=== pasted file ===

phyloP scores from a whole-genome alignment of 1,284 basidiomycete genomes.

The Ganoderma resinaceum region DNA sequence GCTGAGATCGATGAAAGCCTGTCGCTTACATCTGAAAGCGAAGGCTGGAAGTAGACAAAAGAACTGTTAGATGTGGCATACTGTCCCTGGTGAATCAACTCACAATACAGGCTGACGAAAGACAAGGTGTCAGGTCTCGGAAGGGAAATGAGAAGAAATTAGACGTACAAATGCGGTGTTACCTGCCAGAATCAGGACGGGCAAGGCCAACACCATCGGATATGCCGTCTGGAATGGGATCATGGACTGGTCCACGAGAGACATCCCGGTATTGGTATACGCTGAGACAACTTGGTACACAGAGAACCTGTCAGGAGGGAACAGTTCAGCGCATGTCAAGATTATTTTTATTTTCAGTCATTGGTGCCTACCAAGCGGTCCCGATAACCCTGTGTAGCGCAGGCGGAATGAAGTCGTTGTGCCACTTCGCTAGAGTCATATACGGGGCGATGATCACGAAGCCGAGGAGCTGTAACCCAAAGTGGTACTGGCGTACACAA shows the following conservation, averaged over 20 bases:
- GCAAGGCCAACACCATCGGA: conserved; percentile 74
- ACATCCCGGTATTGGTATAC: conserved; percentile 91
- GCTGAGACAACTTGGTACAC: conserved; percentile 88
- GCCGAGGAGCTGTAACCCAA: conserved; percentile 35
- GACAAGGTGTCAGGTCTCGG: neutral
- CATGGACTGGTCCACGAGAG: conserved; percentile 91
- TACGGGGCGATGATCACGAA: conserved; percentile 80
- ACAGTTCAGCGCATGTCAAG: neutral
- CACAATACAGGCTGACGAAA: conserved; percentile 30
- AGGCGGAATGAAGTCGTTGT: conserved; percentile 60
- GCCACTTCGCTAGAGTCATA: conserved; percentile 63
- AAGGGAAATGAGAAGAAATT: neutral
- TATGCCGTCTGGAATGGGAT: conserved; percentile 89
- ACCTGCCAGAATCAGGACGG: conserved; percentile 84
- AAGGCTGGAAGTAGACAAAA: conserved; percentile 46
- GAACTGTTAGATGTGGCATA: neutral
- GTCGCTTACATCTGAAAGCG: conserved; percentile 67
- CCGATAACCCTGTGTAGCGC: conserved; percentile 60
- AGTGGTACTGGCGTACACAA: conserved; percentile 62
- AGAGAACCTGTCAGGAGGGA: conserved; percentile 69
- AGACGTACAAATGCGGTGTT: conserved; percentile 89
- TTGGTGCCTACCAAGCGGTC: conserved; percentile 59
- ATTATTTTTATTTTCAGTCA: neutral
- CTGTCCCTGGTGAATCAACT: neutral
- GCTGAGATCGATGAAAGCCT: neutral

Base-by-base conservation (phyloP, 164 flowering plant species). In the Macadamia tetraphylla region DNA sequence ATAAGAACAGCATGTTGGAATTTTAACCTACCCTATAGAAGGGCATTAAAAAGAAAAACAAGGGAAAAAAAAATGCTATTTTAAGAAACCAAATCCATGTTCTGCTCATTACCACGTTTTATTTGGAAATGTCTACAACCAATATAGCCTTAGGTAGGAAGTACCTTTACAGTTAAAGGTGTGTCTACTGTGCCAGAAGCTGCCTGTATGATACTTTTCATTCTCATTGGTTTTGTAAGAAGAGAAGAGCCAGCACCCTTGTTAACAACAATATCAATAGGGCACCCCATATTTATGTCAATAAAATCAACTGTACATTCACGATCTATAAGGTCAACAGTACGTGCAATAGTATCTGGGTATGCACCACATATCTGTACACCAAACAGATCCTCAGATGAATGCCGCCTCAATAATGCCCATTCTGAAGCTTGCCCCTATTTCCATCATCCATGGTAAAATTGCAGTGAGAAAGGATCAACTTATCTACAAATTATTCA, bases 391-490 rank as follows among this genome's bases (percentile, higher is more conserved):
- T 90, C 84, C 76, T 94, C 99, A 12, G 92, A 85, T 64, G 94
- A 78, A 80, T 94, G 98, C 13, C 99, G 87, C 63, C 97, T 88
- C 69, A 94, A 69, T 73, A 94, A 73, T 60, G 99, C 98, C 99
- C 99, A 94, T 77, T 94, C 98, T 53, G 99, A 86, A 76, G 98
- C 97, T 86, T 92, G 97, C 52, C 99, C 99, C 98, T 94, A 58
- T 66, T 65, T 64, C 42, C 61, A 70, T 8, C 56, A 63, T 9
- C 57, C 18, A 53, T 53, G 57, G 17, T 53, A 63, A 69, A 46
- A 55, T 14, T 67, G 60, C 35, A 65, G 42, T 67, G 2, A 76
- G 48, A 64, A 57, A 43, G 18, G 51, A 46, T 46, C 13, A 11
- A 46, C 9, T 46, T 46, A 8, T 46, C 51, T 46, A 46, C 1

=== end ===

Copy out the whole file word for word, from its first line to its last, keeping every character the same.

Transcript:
phyloP scores from a whole-genome alignment of 1,284 basidiomycete genomes.

The Ganoderma resinaceum region DNA sequence GCTGAGATCGATGAAAGCCTGTCGCTTACATCTGAAAGCGAAGGCTGGAAGTAGACAAAAGAACTGTTAGATGTGGCATACTGTCCCTGGTGAATCAACTCACAATACAGGCTGACGAAAGACAAGGTGTCAGGTCTCGGAAGGGAAATGAGAAGAAATTAGACGTACAAATGCGGTGTTACCTGCCAGAATCAGGACGGGCAAGGCCAACACCATCGGATATGCCGTCTGGAATGGGATCATGGACTGGTCCACGAGAGACATCCCGGTATTGGTATACGCTGAGACAACTTGGTACACAGAGAACCTGTCAGGAGGGAACAGTTCAGCGCATGTCAAGATTATTTTTATTTTCAGTCATTGGTGCCTACCAAGCGGTCCCGATAACCCTGTGTAGCGCAGGCGGAATGAAGTCGTTGTGCCACTTCGCTAGAGTCATATACGGGGCGATGATCACGAAGCCGAGGAGCTGTAACCCAAAGTGGTACTGGCGTACACAA shows the following conservation, averaged over 20 bases:
- GCAAGGCCAACACCATCGGA: conserved; percentile 74
- ACATCCCGGTATTGGTATAC: conserved; percentile 91
- GCTGAGACAACTTGGTACAC: conserved; percentile 88
- GCCGAGGAGCTGTAACCCAA: conserved; percentile 35
- GACAAGGTGTCAGGTCTCGG: neutral
- CATGGACTGGTCCACGAGAG: conserved; percentile 91
- TACGGGGCGATGATCACGAA: conserved; percentile 80
- ACAGTTCAGCGCATGTCAAG: neutral
- CACAATACAGGCTGACGAAA: conserved; percentile 30
- AGGCGGAATGAAGTCGTTGT: conserved; percentile 60
- GCCACTTCGCTAGAGTCATA: conserved; percentile 63
- AAGGGAAATGAGAAGAAATT: neutral
- TATGCCGTCTGGAATGGGAT: conserved; percentile 89
- ACCTGCCAGAATCAGGACGG: conserved; percentile 84
- AAGGCTGGAAGTAGACAAAA: conserved; percentile 46
- GAACTGTTAGATGTGGCATA: neutral
- GTCGCTTACATCTGAAAGCG: conserved; percentile 67
- CCGATAACCCTGTGTAGCGC: conserved; percentile 60
- AGTGGTACTGGCGTACACAA: conserved; percentile 62
- AGAGAACCTGTCAGGAGGGA: conserved; percentile 69
- AGACGTACAAATGCGGTGTT: conserved; percentile 89
- TTGGTGCCTACCAAGCGGTC: conserved; percentile 59
- ATTATTTTTATTTTCAGTCA: neutral
- CTGTCCCTGGTGAATCAACT: neutral
- GCTGAGATCGATGAAAGCCT: neutral

Base-by-base conservation (phyloP, 164 flowering plant species). In the Macadamia tetraphylla region DNA sequence ATAAGAACAGCATGTTGGAATTTTAACCTACCCTATAGAAGGGCATTAAAAAGAAAAACAAGGGAAAAAAAAATGCTATTTTAAGAAACCAAATCCATGTTCTGCTCATTACCACGTTTTATTTGGAAATGTCTACAACCAATATAGCCTTAGGTAGGAAGTACCTTTACAGTTAAAGGTGTGTCTACTGTGCCAGAAGCTGCCTGTATGATACTTTTCATTCTCATTGGTTTTGTAAGAAGAGAAGAGCCAGCACCCTTGTTAACAACAATATCAATAGGGCACCCCATATTTATGTCAATAAAATCAACTGTACATTCACGATCTATAAGGTCAACAGTACGTGCAATAGTATCTGGGTATGCACCACATATCTGTACACCAAACAGATCCTCAGATGAATGCCGCCTCAATAATGCCCATTCTGAAGCTTGCCCCTATTTCCATCATCCATGGTAAAATTGCAGTGAGAAAGGATCAACTTATCTACAAATTATTCA, bases 391-490 rank as follows among this genome's bases (percentile, higher is more conserved):
- T 90, C 84, C 76, T 94, C 99, A 12, G 92, A 85, T 64, G 94
- A 78, A 80, T 94, G 98, C 13, C 99, G 87, C 63, C 97, T 88
- C 69, A 94, A 69, T 73, A 94, A 73, T 60, G 99, C 98, C 99
- C 99, A 94, T 77, T 94, C 98, T 53, G 99, A 86, A 76, G 98
- C 97, T 86, T 92, G 97, C 52, C 99, C 99, C 98, T 94, A 58
- T 66, T 65, T 64, C 42, C 61, A 70, T 8, C 56, A 63, T 9
- C 57, C 18, A 53, T 53, G 57, G 17, T 53, A 63, A 69, A 46
- A 55, T 14, T 67, G 60, C 35, A 65, G 42, T 67, G 2, A 76
- G 48, A 64, A 57, A 43, G 18, G 51, A 46, T 46, C 13, A 11
- A 46, C 9, T 46, T 46, A 8, T 46, C 51, T 46, A 46, C 1